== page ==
I think that twin engine fixed wing can be a bit trickier than most people realize. I built a FT Cruiser as my third FT build, and I felt like it was a big step in complexity. Not only in the build, but also in setting it up for flight and getting it trimmed out properly. Because you will have two ESC's/motors, I find that sometimes when the battery gets low, you end up with a slight difference in power between them and that can make for a difficult flight. To me, that makes a twin engine plane an advanced flyer. They also just take much more time to build and setup, and your flight time won't be all that great.

You really don't need to haul that much weight for FPV... I have a FT Versa wing that weighs in at about 1Kg with a 4000mAh 3S battery with the FPV gear and a APM flight controller. Flight times easily in the 20-30 minutes range with that battery at mid throttle or lower.
 

Noob

Senior Member
#5
Where exactly in NW Ohio are you located? I am in SE Michigan just over the Ohio border. I know my club definitely has some members that come up from Ohio. We have members that are into multi rotors. I myself have put together the Tarot Hex.
 
#6
I should think those motors/props/esc's are plenty good for a Guinea or Bronco, but having not built either yet, I can't say for sure. So, my question goes to: How much experience do you have with fixed wing flight?
sadly zero... outside of lots of time playing ace combat on play station :D

but over the past year-ish i've been diving head first into all things RC... built a few cars, done a lot of building, tearing down, rebuilding of the various multi-rotors i've been toying around with. done a lot of reading and watching videos on youtube... so i'm armed with about as much knowledge as i can want... just very little multirotor experience and zero fixed wing.

the point to rebuilding that knuckles is to get used to flying a multirotor that doesn't cost almost 2 grand. no sense learning in a brand new caddy.

but the fixed wing situation is basically this: i've got 5 motors, and lots of props... so i might as well put them to use. i could build a single engine, and then have 4 spares... or a dual engine and have 1.5 sets of spares...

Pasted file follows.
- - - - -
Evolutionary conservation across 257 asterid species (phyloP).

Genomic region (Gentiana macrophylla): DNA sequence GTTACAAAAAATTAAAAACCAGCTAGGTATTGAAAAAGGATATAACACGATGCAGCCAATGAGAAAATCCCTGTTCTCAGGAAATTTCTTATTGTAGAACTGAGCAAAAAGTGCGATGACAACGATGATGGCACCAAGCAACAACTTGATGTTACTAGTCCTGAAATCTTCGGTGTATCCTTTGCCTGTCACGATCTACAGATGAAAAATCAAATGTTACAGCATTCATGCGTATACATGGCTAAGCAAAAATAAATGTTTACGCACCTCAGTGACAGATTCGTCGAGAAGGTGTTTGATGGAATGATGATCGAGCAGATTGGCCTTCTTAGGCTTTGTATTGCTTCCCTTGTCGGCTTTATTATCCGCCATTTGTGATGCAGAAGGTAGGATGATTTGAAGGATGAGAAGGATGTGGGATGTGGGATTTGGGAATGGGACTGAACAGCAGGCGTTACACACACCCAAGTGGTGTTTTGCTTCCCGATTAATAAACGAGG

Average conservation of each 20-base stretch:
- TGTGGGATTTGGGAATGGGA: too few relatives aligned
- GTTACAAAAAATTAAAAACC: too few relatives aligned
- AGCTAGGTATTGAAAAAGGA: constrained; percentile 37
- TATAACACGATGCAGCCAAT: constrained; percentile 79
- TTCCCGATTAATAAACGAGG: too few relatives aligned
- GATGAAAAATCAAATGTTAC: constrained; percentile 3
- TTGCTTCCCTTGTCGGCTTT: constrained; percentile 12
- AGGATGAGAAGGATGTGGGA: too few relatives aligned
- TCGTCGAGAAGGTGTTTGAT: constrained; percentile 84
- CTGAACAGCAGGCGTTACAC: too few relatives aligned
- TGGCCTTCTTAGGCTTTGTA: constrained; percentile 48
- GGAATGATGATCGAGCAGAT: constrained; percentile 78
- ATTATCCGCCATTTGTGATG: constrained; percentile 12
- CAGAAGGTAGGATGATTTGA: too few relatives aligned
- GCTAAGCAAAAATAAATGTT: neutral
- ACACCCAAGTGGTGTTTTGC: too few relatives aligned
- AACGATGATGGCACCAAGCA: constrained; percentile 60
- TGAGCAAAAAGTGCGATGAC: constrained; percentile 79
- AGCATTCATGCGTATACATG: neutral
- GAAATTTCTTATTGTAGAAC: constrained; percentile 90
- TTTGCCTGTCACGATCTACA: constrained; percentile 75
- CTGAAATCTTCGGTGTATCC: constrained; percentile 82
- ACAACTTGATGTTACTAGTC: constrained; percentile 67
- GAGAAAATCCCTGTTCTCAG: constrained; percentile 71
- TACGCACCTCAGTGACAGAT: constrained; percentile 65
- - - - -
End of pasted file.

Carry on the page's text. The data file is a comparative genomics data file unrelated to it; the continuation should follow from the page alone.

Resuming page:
seemed to make sense but i'd hate to get in over my head again.

plan was to build a foam plane and if i crash $40 worth of foam... oh well... throw it in the gutter, go buy another. but if i can get the hang of it i'll have a cheap platform for testing the FPV setup, and for getting used to/tweaking the taranis.

plus the bronco just looks cool :applause:

I think that twin engine fixed wing can be a bit trickier than most people realize. I built a FT Cruiser as my third FT build, and I felt like it was a big step in complexity. Not only in the build, but also in setting it up for flight and getting it trimmed out properly. Because you will have two ESC's/motors, I find that sometimes when the battery gets low, you end up with a slight difference in power between them and that can make for a difficult flight. To me, that makes a twin engine plane an advanced flyer. They also just take much more time to build and setup, and your flight time won't be all that great.
thanks for the words of caution, maybe i'll build a single engine flying wing style first... lots of options.

You really don't need to haul that much weight for FPV... I have a FT Versa wing that weighs in at about 1Kg with a 4000mAh 3S battery with the FPV gear and a APM flight controller. Flight times easily in the 20-30 minutes range with that battery at mid throttle or lower.
good to know. i'd probably just be flying with the receiver for now, no FC just to keep things simple. i do have that CC3D but as of right now it's got it's home in the knuckles. can't wait to get that FPV gear in the sky so i can fire up the headplays.

oh, and thank you for all the help so far, nice to have someone to bounce ideas off of.

Where exactly in NW Ohio are you located? I am in SE Michigan just over the Ohio border. I know my club definitely has some members that come up from Ohio. We have members that are into multi rotors. I myself have put together the Tarot Hex.
west toledo-ish, about 5 minutes from michigan. what club are you talking about? i'd love to get involved. i just need someone who knows what they are talking about with this stuff, it's frustrating to build a quad, everything checks out, but i can't get the esc's to sync or the motors to start spinning at the same input... to be grounded by either bad equipment, or bad technique with no way to know the difference... it's just frustrating.